Charges against SNC-Lavalin explained — and how the PMO allegedly got involved
But the scandal itself is complicated and has many implications.
Here’s a breakdown of the issues at play.
What does SNC-Lavalin do?
SNC-Lavalin is an engineering and construction firm based in Montreal and was once considered one of the top engineering companies in the world.
Its work has included government contracts, mining, transportation and infrastructure. It gained a reputation for building a large dam in Quebec that spearheaded the province’s development of hydroelectricity and for developing the skill sets for thousands of Quebec workers.
It is still considered a crown jewel in Quebec, according to business experts.
According to its website, it was founded in 1911 and it employs 50,000 people around the world, including over 8,500 in Canada.
WATCH: David Lametti discusses the importance of AG role amid SNC-Lavalin controversy
What are the criminal charges?
In 2015, the RCMP charged SNC-Lavalin, along with its international division, with corruption and fraud in relation with their business dealings in Libya.
The RCMP said officials at the company attempted to bribe several public officials in the country, including dictator Moammar Gadhafi, as well as other businesses in Libya.
RCMP officials said SNC-Lavalin also lied to Libyan companies to defraud them of nearly $130 million.
If convicted, the company would be barred from bidding on federal projects for 10 years, and current federal contracts would be in jeopardy.
FROM THE ARCHIVE: RCMP lay fraud, corruption charges against SNC-Lavalin in 2015
What is the Prime Minister’s Office accused of doing?
SNC-Lavalin attempted to avoid a trial for the criminal charges, but in October, back when Wilson-Raybould was Canada’s attorney general and justice minister, federal prosecutors refused to negotiate a deal under a newly passed remediation agreement regime.
The remediation regime became law through Bill C-74 in June 2018 and would have imposed a fine in exchange for abandoning court proceedings. It allows corporations to skip a conviction and keep bidding on federal projects, which could protect the company from layoffs and financial troubles.
In a bombshell report, the Globe and Mail alleged SNC-Lavalin lobbied the PMO’s office to secure the remediation agreement.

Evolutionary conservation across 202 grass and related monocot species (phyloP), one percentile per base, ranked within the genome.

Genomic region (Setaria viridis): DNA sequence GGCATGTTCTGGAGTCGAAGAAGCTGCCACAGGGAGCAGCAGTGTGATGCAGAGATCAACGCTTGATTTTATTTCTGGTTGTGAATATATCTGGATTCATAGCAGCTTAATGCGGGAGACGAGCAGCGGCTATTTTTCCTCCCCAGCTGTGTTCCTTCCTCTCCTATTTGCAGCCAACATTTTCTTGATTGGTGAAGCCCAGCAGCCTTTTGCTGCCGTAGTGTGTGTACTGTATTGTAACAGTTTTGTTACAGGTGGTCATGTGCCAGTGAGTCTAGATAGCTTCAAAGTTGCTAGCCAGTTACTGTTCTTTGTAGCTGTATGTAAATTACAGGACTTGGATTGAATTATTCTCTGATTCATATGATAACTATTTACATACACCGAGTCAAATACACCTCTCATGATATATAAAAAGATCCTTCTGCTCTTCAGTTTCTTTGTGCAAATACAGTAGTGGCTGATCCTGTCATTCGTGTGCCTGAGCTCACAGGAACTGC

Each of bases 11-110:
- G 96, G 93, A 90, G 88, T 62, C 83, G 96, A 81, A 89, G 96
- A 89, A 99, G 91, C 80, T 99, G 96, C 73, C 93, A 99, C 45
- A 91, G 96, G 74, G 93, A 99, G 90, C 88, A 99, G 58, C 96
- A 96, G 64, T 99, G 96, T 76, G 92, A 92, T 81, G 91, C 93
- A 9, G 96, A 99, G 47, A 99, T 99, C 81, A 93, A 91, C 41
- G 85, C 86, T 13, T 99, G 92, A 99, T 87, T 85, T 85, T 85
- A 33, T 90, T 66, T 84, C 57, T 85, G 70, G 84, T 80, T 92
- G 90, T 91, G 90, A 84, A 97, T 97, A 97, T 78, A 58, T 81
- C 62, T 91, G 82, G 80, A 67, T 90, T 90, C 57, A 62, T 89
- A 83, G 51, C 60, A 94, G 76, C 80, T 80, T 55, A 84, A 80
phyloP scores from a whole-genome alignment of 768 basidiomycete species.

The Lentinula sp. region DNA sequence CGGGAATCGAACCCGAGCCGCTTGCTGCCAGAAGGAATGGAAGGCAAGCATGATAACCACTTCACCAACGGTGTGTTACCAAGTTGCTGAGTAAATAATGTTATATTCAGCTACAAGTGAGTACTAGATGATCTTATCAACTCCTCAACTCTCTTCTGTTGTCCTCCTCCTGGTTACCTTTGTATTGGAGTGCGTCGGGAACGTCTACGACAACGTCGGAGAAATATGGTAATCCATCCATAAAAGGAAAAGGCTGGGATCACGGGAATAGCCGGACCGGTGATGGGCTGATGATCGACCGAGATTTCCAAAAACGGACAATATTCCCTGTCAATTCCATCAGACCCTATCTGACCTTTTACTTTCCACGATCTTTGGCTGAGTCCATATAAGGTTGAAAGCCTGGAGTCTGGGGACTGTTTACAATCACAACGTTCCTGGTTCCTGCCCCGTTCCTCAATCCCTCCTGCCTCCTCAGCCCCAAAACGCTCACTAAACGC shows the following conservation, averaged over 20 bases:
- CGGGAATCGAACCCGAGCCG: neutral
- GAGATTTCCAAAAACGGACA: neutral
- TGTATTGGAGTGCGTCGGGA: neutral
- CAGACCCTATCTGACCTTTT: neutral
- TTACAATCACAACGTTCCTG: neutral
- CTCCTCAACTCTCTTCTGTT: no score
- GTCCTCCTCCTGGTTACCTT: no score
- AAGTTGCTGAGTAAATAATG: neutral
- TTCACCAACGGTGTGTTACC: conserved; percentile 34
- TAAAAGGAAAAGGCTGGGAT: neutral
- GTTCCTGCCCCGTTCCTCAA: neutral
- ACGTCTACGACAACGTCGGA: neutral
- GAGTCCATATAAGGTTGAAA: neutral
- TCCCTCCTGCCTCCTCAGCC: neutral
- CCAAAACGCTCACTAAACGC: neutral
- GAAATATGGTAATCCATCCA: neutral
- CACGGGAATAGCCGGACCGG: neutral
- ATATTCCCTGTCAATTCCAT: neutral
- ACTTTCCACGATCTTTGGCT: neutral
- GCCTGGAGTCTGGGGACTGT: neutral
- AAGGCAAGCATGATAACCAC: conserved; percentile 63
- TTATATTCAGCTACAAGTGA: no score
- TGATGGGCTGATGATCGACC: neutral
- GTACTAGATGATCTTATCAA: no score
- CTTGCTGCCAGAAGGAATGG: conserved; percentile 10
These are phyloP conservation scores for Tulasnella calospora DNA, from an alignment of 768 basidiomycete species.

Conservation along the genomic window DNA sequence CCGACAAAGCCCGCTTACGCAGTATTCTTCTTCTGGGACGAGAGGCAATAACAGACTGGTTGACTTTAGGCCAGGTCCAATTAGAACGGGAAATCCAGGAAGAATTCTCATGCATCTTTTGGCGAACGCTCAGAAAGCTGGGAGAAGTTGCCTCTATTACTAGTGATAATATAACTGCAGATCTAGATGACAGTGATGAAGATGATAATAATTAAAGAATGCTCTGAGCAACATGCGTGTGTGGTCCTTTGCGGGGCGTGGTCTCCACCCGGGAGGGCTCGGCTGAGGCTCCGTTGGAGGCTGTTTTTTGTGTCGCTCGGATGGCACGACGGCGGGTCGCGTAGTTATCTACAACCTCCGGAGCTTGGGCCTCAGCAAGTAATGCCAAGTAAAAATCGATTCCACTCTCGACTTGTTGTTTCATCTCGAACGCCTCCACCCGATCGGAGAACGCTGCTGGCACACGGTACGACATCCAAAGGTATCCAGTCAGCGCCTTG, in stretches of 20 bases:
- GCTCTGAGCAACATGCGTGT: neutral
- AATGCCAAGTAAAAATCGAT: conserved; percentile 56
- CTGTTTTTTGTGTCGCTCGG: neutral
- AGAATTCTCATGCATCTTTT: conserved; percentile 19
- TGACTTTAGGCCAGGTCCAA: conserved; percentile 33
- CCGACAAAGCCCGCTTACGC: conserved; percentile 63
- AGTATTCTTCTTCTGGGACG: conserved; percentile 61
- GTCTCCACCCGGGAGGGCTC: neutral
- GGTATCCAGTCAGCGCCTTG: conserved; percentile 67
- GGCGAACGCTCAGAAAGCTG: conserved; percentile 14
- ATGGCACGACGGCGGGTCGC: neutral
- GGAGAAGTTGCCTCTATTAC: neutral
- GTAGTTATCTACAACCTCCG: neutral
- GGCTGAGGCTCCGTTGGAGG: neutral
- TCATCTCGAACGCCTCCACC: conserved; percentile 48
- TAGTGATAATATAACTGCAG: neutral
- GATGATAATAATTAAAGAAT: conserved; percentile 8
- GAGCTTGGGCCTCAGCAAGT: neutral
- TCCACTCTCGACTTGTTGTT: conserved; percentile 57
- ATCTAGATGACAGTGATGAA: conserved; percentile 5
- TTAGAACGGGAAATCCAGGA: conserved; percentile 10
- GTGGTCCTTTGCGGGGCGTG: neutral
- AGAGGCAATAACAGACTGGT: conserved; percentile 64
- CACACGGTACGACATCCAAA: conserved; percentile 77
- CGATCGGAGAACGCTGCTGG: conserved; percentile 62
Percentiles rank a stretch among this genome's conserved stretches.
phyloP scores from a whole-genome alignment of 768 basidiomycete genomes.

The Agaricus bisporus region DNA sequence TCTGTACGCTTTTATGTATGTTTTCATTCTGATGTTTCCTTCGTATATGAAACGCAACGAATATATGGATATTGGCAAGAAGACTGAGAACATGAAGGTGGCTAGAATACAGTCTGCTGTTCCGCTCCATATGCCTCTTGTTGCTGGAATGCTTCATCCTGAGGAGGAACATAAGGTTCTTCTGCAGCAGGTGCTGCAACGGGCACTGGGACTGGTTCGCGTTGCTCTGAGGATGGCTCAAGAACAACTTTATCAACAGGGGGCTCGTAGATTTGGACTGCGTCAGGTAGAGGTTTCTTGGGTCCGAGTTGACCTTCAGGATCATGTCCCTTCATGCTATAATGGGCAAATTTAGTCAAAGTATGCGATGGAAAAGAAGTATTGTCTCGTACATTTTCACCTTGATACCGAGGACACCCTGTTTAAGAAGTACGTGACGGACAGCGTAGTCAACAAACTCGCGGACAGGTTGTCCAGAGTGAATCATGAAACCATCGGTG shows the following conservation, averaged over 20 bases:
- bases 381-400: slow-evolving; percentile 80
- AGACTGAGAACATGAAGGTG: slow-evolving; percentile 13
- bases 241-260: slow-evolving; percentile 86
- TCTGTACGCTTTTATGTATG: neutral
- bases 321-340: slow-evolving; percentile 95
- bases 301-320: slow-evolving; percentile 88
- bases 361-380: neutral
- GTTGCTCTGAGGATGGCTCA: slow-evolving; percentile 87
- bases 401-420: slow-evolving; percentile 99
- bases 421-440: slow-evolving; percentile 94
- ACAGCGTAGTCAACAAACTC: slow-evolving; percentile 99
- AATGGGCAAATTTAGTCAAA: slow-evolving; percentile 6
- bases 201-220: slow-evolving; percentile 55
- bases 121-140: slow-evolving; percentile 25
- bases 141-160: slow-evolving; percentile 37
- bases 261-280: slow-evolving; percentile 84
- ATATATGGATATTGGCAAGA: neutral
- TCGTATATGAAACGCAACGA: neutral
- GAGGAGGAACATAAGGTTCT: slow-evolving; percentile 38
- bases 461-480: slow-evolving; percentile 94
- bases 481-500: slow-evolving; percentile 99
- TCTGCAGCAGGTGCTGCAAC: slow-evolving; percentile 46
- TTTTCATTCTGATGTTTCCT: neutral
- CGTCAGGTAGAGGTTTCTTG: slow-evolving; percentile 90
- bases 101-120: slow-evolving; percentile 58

The report said Wilson-Raybould was pressured to get federal prosecutors to change their refusal to negotiate remediation, but she was unwilling.
Trudeau called the allegations in the Globe report “false” and said no one in his office “directed” Wilson-Raybould to make any decision, but refused to comment when asked whether there had been any broader “influence” efforts
SNC-Lavalin filed an application for a review of the decision on remediation in October.
Wilson-Raybould was shuffled out of her position as justice minister and attorney general and made Minister of Veterans Affairs in January. She later resigned from Trudeau’s cabinet but stayed on as MP for Vancouver Granville.
Quebec MP David Lametti replaced her as justice minister.
The ethics commissioner of Canada is looking into whether there was political interference in the case.
Gerald Butts, Trudeau’s principal secretary and senior political advisor, resigned from his role on Feb. 18. He issued a statement denying interference in the SNC-Lavalin case.
In 2011, an SNC employee whose job was to facilitate travel of SNC employees in and out of Libya was arrested in Mexico and accused of attempting to smuggle Gadhafi’s son and family out of the country. The employee was eventually released from jail and not charged in Canada.
In Switzerland, an ex-senior employee from SNC-Lavalin pleaded guilty to fraud, corruption and money laundering in relation to his business in Libya in 2014 — before the RCMP charges. Riadh Ben Aissa acknowledged in court that he bribed Saadi Gadhafi, son of Libya’s late dictator Moammar Gadhafi, so SNC could win contracts.
The company was also banned from bidding on projects by the World Bank for 10 years over alleged misconduct during a bridge construction contract in Panama. During an investigation from CBC and the Globe and Mail, it was alleged there was an internal accounting code for bribes. Officials were charged with fraud, but they were acquitted after a judge threw out wiretap evidence.
Closer to home, three top executives were also charged with bribery in relation to the McGill University Health Centre. Former CEO Pierre Duhaime, along with McGill officials, pleaded guilty in the case.
FROM THE ARCHIVE: SNC-Lavalin to reimburse municipalities, agencies in 2016
*with files from the Canadian Press
© 2019 Global News, a division of Corus Entertainment Inc.